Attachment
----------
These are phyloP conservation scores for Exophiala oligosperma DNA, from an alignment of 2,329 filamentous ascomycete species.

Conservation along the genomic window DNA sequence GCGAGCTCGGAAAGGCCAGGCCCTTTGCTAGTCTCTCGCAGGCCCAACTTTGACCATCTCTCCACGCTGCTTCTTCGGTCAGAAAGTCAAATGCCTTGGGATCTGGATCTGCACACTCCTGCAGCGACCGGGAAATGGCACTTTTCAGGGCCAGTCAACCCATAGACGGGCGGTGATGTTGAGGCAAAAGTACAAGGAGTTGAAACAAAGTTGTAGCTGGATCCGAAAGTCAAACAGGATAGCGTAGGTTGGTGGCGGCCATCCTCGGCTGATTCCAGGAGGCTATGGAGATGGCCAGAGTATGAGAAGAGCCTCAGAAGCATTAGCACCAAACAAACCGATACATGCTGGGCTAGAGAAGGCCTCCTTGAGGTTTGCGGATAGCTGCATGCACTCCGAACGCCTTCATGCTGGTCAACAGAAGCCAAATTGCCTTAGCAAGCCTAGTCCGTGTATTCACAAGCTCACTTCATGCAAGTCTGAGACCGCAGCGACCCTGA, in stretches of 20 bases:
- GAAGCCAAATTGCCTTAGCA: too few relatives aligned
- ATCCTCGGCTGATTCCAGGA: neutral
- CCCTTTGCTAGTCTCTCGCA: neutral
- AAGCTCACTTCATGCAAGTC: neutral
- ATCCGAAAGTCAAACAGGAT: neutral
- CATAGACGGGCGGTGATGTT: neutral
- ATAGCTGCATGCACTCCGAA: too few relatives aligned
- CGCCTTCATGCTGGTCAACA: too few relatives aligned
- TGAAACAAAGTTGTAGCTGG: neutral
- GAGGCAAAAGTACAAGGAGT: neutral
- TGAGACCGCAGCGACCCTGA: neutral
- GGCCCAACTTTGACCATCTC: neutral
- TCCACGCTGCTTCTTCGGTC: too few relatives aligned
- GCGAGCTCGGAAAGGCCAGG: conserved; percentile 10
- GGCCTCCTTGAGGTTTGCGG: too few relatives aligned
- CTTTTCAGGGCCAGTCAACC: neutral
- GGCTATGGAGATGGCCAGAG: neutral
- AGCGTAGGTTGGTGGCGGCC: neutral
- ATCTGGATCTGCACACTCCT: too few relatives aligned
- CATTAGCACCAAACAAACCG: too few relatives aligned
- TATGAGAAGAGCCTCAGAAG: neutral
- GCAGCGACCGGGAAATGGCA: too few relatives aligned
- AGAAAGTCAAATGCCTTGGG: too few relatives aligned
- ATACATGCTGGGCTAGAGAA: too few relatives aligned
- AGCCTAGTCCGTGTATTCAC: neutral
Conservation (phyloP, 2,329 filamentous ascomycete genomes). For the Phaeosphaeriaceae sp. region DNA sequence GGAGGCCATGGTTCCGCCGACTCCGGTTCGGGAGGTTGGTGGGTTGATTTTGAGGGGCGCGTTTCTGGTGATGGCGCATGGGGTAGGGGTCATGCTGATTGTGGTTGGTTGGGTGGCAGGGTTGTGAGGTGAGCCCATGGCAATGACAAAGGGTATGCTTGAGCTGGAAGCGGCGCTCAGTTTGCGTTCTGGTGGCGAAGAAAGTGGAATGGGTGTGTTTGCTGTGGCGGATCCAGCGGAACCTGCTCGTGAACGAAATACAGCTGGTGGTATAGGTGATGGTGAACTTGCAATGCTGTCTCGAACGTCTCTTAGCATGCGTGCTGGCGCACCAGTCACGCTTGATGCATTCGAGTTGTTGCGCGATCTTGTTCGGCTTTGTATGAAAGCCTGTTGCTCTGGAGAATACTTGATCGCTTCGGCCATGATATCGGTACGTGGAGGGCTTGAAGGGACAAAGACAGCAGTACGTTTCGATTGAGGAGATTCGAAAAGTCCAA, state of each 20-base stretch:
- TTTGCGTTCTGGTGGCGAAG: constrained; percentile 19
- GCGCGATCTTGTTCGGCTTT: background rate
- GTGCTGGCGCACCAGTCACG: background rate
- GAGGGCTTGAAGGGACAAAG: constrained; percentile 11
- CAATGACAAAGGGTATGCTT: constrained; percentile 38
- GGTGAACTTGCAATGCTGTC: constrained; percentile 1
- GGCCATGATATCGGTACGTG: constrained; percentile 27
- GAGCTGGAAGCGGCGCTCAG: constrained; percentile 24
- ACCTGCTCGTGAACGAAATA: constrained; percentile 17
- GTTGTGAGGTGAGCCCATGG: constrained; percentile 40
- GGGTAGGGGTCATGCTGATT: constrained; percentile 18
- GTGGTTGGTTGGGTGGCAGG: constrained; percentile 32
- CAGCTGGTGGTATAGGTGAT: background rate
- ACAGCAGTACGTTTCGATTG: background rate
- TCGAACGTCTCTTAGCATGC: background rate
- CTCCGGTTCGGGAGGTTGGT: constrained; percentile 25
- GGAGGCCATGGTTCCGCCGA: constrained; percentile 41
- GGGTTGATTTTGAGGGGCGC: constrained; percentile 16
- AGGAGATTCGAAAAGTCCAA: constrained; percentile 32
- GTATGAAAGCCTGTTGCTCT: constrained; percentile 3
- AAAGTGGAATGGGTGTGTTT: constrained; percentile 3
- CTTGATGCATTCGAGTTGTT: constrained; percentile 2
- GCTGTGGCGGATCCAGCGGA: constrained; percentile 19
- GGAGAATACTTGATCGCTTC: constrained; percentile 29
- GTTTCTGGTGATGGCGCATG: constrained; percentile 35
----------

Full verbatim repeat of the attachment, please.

These are phyloP conservation scores for Exophiala oligosperma DNA, from an alignment of 2,329 filamentous ascomycete species.

Conservation along the genomic window DNA sequence GCGAGCTCGGAAAGGCCAGGCCCTTTGCTAGTCTCTCGCAGGCCCAACTTTGACCATCTCTCCACGCTGCTTCTTCGGTCAGAAAGTCAAATGCCTTGGGATCTGGATCTGCACACTCCTGCAGCGACCGGGAAATGGCACTTTTCAGGGCCAGTCAACCCATAGACGGGCGGTGATGTTGAGGCAAAAGTACAAGGAGTTGAAACAAAGTTGTAGCTGGATCCGAAAGTCAAACAGGATAGCGTAGGTTGGTGGCGGCCATCCTCGGCTGATTCCAGGAGGCTATGGAGATGGCCAGAGTATGAGAAGAGCCTCAGAAGCATTAGCACCAAACAAACCGATACATGCTGGGCTAGAGAAGGCCTCCTTGAGGTTTGCGGATAGCTGCATGCACTCCGAACGCCTTCATGCTGGTCAACAGAAGCCAAATTGCCTTAGCAAGCCTAGTCCGTGTATTCACAAGCTCACTTCATGCAAGTCTGAGACCGCAGCGACCCTGA, in stretches of 20 bases:
- GAAGCCAAATTGCCTTAGCA: too few relatives aligned
- ATCCTCGGCTGATTCCAGGA: neutral
- CCCTTTGCTAGTCTCTCGCA: neutral
- AAGCTCACTTCATGCAAGTC: neutral
- ATCCGAAAGTCAAACAGGAT: neutral
- CATAGACGGGCGGTGATGTT: neutral
- ATAGCTGCATGCACTCCGAA: too few relatives aligned
- CGCCTTCATGCTGGTCAACA: too few relatives aligned
- TGAAACAAAGTTGTAGCTGG: neutral
- GAGGCAAAAGTACAAGGAGT: neutral
- TGAGACCGCAGCGACCCTGA: neutral
- GGCCCAACTTTGACCATCTC: neutral
- TCCACGCTGCTTCTTCGGTC: too few relatives aligned
- GCGAGCTCGGAAAGGCCAGG: conserved; percentile 10
- GGCCTCCTTGAGGTTTGCGG: too few relatives aligned
- CTTTTCAGGGCCAGTCAACC: neutral
- GGCTATGGAGATGGCCAGAG: neutral
- AGCGTAGGTTGGTGGCGGCC: neutral
- ATCTGGATCTGCACACTCCT: too few relatives aligned
- CATTAGCACCAAACAAACCG: too few relatives aligned
- TATGAGAAGAGCCTCAGAAG: neutral
- GCAGCGACCGGGAAATGGCA: too few relatives aligned
- AGAAAGTCAAATGCCTTGGG: too few relatives aligned
- ATACATGCTGGGCTAGAGAA: too few relatives aligned
- AGCCTAGTCCGTGTATTCAC: neutral
Conservation (phyloP, 2,329 filamentous ascomycete genomes). For the Phaeosphaeriaceae sp. region DNA sequence GGAGGCCATGGTTCCGCCGACTCCGGTTCGGGAGGTTGGTGGGTTGATTTTGAGGGGCGCGTTTCTGGTGATGGCGCATGGGGTAGGGGTCATGCTGATTGTGGTTGGTTGGGTGGCAGGGTTGTGAGGTGAGCCCATGGCAATGACAAAGGGTATGCTTGAGCTGGAAGCGGCGCTCAGTTTGCGTTCTGGTGGCGAAGAAAGTGGAATGGGTGTGTTTGCTGTGGCGGATCCAGCGGAACCTGCTCGTGAACGAAATACAGCTGGTGGTATAGGTGATGGTGAACTTGCAATGCTGTCTCGAACGTCTCTTAGCATGCGTGCTGGCGCACCAGTCACGCTTGATGCATTCGAGTTGTTGCGCGATCTTGTTCGGCTTTGTATGAAAGCCTGTTGCTCTGGAGAATACTTGATCGCTTCGGCCATGATATCGGTACGTGGAGGGCTTGAAGGGACAAAGACAGCAGTACGTTTCGATTGAGGAGATTCGAAAAGTCCAA, state of each 20-base stretch:
- TTTGCGTTCTGGTGGCGAAG: constrained; percentile 19
- GCGCGATCTTGTTCGGCTTT: background rate
- GTGCTGGCGCACCAGTCACG: background rate
- GAGGGCTTGAAGGGACAAAG: constrained; percentile 11
- CAATGACAAAGGGTATGCTT: constrained; percentile 38
- GGTGAACTTGCAATGCTGTC: constrained; percentile 1
- GGCCATGATATCGGTACGTG: constrained; percentile 27
- GAGCTGGAAGCGGCGCTCAG: constrained; percentile 24
- ACCTGCTCGTGAACGAAATA: constrained; percentile 17
- GTTGTGAGGTGAGCCCATGG: constrained; percentile 40
- GGGTAGGGGTCATGCTGATT: constrained; percentile 18
- GTGGTTGGTTGGGTGGCAGG: constrained; percentile 32
- CAGCTGGTGGTATAGGTGAT: background rate
- ACAGCAGTACGTTTCGATTG: background rate
- TCGAACGTCTCTTAGCATGC: background rate
- CTCCGGTTCGGGAGGTTGGT: constrained; percentile 25
- GGAGGCCATGGTTCCGCCGA: constrained; percentile 41
- GGGTTGATTTTGAGGGGCGC: constrained; percentile 16
- AGGAGATTCGAAAAGTCCAA: constrained; percentile 32
- GTATGAAAGCCTGTTGCTCT: constrained; percentile 3
- AAAGTGGAATGGGTGTGTTT: constrained; percentile 3
- CTTGATGCATTCGAGTTGTT: constrained; percentile 2
- GCTGTGGCGGATCCAGCGGA: constrained; percentile 19
- GGAGAATACTTGATCGCTTC: constrained; percentile 29
- GTTTCTGGTGATGGCGCATG: constrained; percentile 35